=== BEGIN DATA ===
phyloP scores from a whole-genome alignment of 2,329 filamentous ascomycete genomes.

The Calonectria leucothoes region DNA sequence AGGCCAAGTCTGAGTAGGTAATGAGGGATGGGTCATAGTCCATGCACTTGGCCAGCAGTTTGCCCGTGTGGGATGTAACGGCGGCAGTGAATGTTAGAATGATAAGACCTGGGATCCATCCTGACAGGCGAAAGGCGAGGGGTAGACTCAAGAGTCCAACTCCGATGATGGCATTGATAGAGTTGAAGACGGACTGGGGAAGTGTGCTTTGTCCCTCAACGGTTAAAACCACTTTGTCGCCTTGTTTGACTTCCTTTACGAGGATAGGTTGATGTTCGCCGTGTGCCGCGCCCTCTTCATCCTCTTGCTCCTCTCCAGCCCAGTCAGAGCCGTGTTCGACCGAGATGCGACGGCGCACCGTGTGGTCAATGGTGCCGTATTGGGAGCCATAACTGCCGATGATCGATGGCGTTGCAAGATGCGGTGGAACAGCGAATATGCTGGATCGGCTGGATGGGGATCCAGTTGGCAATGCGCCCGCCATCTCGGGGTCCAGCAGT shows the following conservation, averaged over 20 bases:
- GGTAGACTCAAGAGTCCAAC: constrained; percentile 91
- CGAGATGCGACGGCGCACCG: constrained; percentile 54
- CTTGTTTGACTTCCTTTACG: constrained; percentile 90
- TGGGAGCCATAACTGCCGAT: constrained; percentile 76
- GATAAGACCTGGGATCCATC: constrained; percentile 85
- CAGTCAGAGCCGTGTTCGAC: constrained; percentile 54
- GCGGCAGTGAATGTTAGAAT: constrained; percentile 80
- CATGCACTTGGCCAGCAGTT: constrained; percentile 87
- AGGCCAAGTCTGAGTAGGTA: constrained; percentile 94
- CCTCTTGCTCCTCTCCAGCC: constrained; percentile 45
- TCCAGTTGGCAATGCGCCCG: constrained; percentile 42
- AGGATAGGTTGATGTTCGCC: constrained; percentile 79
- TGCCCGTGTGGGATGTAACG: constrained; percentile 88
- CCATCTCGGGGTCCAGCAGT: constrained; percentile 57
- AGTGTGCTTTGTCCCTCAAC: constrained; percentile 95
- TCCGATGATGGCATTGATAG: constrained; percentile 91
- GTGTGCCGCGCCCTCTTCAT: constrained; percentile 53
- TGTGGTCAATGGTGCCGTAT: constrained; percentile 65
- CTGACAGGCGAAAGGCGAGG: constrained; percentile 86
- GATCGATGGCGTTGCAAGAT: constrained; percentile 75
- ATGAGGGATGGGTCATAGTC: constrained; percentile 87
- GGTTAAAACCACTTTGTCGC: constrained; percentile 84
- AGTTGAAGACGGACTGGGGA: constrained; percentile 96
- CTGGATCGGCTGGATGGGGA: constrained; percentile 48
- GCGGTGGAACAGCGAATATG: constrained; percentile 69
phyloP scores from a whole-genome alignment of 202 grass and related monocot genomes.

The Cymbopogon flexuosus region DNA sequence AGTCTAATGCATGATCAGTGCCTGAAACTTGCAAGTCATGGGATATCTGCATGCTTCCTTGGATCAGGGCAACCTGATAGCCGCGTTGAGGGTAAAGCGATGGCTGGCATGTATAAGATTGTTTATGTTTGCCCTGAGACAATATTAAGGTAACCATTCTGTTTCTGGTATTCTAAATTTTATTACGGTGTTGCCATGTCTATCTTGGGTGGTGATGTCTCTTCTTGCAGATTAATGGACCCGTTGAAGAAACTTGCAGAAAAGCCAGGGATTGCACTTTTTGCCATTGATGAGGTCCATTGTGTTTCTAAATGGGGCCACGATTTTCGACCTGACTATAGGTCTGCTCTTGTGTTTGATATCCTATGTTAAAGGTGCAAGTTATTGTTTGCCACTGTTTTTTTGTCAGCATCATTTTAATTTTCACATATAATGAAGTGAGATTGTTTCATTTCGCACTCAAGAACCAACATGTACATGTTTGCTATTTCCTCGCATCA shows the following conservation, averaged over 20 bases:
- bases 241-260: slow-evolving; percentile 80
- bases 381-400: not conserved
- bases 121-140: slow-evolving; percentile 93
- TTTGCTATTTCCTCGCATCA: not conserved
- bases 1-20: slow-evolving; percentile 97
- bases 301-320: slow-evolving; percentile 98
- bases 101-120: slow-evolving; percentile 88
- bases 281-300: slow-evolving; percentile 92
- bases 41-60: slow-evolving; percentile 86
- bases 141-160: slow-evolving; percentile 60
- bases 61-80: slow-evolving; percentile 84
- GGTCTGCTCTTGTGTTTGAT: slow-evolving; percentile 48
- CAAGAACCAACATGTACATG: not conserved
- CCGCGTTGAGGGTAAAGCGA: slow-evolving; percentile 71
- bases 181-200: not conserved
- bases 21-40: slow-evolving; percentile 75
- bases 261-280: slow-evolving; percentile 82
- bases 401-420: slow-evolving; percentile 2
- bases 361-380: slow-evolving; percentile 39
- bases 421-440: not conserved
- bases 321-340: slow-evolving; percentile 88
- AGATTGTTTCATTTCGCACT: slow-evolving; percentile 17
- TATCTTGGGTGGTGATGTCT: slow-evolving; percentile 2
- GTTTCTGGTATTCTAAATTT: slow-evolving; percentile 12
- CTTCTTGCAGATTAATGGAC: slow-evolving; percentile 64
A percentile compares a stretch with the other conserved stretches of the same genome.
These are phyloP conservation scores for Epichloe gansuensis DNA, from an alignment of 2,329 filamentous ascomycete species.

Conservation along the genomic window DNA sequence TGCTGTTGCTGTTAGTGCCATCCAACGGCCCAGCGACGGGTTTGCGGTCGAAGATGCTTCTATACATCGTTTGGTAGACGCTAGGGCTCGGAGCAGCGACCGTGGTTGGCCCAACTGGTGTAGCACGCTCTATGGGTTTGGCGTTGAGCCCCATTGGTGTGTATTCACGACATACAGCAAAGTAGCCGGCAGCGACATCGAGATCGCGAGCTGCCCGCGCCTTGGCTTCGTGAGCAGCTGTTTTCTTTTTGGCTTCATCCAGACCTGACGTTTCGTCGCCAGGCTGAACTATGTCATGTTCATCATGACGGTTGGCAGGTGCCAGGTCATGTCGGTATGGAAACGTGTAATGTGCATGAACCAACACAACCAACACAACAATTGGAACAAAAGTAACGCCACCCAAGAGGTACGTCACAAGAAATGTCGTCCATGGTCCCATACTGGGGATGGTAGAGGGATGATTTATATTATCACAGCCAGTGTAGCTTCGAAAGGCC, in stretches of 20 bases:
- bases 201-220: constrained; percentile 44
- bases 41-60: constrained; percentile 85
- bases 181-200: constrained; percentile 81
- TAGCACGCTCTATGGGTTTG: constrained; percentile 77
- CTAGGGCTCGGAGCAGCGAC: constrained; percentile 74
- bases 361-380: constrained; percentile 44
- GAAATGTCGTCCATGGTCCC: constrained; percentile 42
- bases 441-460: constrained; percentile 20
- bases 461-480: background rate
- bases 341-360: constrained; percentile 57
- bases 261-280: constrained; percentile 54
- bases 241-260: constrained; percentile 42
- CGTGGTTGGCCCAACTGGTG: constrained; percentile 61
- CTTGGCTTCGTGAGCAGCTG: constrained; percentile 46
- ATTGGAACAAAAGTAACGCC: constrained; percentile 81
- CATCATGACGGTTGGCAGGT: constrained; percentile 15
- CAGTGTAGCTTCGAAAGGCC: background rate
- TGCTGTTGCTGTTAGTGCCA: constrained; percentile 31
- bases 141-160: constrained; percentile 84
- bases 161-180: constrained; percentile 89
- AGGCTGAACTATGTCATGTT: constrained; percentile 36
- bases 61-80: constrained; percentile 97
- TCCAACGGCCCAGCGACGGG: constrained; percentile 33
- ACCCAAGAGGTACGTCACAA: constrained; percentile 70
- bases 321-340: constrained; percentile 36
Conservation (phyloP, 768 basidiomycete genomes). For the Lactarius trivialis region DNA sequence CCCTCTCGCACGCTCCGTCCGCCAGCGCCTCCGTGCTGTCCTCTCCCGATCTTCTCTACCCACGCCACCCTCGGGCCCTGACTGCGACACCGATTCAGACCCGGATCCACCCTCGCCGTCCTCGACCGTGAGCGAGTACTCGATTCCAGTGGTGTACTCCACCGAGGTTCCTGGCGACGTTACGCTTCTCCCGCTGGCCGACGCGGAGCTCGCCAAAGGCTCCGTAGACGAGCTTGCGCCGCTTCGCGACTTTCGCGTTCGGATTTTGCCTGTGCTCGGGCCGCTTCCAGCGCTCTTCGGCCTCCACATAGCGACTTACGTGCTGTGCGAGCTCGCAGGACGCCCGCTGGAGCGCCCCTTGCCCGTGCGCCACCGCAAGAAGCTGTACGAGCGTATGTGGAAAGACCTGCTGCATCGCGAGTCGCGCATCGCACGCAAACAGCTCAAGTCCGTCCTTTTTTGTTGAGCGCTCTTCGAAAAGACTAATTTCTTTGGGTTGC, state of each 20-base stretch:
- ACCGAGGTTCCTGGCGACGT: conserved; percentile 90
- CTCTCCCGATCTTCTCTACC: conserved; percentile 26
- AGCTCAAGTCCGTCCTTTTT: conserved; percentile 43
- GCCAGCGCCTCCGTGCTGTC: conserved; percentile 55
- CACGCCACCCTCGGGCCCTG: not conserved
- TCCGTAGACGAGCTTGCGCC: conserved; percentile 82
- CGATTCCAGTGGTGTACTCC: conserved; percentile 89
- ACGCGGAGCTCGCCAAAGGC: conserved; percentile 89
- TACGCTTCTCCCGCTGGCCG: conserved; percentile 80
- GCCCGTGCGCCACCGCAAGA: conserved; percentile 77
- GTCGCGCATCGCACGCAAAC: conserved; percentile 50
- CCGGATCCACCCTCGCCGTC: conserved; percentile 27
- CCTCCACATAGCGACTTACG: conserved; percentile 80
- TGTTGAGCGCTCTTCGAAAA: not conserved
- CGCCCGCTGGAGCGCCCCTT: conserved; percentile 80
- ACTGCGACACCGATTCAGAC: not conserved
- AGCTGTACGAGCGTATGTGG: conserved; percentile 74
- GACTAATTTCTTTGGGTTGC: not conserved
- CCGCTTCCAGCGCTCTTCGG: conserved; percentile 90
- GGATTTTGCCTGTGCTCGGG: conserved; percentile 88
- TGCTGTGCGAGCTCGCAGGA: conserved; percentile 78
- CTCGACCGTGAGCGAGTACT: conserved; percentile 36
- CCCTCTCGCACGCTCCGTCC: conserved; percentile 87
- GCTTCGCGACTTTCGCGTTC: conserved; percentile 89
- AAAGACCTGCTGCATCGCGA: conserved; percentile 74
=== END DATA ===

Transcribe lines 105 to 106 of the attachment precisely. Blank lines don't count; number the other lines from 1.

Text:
- CTCGACCGTGAGCGAGTACT: conserved; percentile 36
- CCCTCTCGCACGCTCCGTCC: conserved; percentile 87